This is a great question. Like all people, Stormtroopers have eclectic taste. I happen to love my Pandora stream and 8-bit music. It’s difficult to get a signal when you have to deal with another Empire in terms of your data plan. You want to talk about evil Empires… AT&T is the best of the best at that.

Every Stormtrooper has something different that they like to listen to, just as you humans do. We’re really not that different, after all.

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8-Bit Creatures Have Invaded New York!

One More Production has done it again. Patrick Jean and his team’s latest short film, PIXELS, was shot on location in New York City.

The level of creativity in these video clips are nothing short of fantastic. This has to be one of my favorites, though. What Geek doesn’t love both 8-bit AND video games? I’m glad that @GapingVoid brought this to my attention.

How to Make Electronic Music

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Our friends over at ThinkGeek have done it again. As if my Tenori-On wasn’t cool enough, now I have two Bliptronic 5000 LED Synthesizers!! They are exclusive to ThinkGeek, and I’m more than happy that they sent these babies to me for review. You can connect as many of them together as you like, and watch them create beautiful music! Change the tone, volume, style and settings with a touch of a button, or a turn of a knob. They are simple to use, and addictive to play with!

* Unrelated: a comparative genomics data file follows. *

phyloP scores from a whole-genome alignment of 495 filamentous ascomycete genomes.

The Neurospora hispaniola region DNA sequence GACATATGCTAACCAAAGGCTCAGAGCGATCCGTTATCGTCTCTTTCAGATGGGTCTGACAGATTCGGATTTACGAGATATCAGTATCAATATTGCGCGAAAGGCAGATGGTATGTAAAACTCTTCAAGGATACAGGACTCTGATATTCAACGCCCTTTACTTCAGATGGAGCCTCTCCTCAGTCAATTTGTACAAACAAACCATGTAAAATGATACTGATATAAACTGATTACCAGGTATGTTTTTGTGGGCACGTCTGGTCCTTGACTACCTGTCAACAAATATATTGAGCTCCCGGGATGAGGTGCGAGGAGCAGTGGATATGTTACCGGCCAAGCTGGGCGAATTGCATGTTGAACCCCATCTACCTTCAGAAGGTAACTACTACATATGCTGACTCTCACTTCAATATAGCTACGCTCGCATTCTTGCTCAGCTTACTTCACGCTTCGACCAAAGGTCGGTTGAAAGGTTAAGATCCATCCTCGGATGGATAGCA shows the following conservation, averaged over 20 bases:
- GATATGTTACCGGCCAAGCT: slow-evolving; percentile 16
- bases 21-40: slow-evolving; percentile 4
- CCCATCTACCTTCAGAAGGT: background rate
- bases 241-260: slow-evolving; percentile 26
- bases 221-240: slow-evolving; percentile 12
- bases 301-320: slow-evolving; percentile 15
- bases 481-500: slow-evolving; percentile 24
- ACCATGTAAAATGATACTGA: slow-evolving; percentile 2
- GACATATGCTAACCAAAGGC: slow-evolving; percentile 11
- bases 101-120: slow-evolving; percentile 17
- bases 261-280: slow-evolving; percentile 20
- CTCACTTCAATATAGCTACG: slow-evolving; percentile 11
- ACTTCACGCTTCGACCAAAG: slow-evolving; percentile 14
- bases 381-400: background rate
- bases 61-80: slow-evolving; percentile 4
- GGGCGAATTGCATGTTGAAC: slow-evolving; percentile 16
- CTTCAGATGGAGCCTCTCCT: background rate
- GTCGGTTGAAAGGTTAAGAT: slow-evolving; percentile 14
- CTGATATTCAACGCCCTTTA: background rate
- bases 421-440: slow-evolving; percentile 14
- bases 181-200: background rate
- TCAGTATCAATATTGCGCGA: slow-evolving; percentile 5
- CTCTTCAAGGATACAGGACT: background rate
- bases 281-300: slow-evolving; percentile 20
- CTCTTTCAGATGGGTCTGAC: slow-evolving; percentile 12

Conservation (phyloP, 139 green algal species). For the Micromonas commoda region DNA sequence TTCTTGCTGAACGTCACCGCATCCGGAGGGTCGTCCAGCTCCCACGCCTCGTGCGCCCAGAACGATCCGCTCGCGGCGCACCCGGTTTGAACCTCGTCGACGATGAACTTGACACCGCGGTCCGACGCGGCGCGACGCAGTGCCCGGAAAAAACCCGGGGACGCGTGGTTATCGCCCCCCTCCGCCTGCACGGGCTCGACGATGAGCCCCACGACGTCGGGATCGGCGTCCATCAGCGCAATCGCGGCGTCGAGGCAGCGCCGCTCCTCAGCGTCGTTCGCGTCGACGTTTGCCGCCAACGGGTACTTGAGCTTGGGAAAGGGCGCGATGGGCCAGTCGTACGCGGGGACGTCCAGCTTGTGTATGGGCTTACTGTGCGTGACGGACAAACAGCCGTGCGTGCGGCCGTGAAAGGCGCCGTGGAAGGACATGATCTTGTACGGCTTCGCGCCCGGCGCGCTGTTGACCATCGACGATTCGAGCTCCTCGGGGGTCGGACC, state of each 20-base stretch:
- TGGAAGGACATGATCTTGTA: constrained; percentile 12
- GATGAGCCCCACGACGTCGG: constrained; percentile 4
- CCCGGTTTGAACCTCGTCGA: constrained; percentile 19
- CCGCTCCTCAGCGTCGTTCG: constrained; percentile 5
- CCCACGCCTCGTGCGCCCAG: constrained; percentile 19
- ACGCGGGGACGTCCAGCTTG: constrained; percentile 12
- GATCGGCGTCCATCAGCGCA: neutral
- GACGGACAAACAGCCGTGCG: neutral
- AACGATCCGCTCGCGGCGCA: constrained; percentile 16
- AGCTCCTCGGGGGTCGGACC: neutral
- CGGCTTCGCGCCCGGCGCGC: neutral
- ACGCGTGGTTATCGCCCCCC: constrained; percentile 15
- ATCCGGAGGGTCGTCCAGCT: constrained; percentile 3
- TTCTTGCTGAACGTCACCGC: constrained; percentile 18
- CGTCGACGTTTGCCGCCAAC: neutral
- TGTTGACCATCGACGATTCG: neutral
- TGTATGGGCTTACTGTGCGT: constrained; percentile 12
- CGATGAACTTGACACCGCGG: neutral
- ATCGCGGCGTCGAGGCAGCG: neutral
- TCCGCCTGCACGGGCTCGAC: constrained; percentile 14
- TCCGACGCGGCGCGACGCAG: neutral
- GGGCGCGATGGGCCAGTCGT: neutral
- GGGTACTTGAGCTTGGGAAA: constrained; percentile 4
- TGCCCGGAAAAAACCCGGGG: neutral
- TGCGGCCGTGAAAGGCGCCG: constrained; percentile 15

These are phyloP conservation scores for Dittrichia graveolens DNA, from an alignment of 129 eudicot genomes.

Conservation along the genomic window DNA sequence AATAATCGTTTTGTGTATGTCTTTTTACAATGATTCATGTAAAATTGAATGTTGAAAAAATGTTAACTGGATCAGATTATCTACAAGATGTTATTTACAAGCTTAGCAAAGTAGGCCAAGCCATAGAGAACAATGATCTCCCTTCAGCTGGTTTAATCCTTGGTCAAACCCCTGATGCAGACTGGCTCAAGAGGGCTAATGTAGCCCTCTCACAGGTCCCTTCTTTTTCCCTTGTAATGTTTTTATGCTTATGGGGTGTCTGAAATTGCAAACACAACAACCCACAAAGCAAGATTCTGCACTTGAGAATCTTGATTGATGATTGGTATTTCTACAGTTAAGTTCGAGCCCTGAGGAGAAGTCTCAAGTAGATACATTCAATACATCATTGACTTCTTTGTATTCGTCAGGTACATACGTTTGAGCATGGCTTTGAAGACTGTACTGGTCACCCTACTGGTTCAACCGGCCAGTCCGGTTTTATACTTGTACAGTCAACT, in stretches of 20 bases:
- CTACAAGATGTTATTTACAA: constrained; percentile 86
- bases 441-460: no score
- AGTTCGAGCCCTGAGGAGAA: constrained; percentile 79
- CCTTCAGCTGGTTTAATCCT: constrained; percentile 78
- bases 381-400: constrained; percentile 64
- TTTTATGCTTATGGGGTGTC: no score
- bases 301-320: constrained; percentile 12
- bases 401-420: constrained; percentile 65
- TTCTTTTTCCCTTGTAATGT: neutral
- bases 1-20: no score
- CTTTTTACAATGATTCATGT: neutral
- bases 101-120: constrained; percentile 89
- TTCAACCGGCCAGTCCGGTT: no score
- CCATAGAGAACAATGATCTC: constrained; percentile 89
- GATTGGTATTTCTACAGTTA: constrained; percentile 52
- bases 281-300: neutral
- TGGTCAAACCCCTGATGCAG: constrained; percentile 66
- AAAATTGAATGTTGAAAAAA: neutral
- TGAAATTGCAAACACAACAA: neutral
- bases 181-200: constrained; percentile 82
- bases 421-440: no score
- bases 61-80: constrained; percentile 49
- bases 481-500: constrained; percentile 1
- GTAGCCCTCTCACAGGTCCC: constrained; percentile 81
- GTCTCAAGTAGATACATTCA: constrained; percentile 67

Creating your song centers around a 4-beat pattern, which evolves as you push buttons. Each row of vertical buttons stands for the notes found in one octave. Push a button to turn a note on, and then push it again to turn it off. Pushing more than one button in a vertical row will make a chord!

There are knobs down the side of the Bliptronic, as I mentioned. These allow you to change the tempo, choose your instrument from 8 different sounds, adjust the volume, and turn looping on or off. There’s also, of course, a ‘Play’ button.

You can get a Bliptronic of your own for around fifty dollars. That’s not much money when you think of how many hours, days and even months of fun you’re going to get out of this thing. Wow your friends, and dazzle your family. Put your imagination to work! You know you can’t wait to get your hands on this thing!

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Are You an 8-Bit Video Game Fan?

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There were 50 different games loaded on this controller, and it only cost me $13.00! I guarantee you’ve never seen these particular games before, but they are very reminiscent of games I used to play on the Nintendo growing up! The DreamGear Plug ‘n’ Play Controller is quite inexpensive, and filled with so many hours of fun!

This little game controller requires no video game system. Simply hook it up to your television using an AV cable… and you’re good to go! There are several fun little games, including ones with penguins! Kids of all ages will love this, I promise you.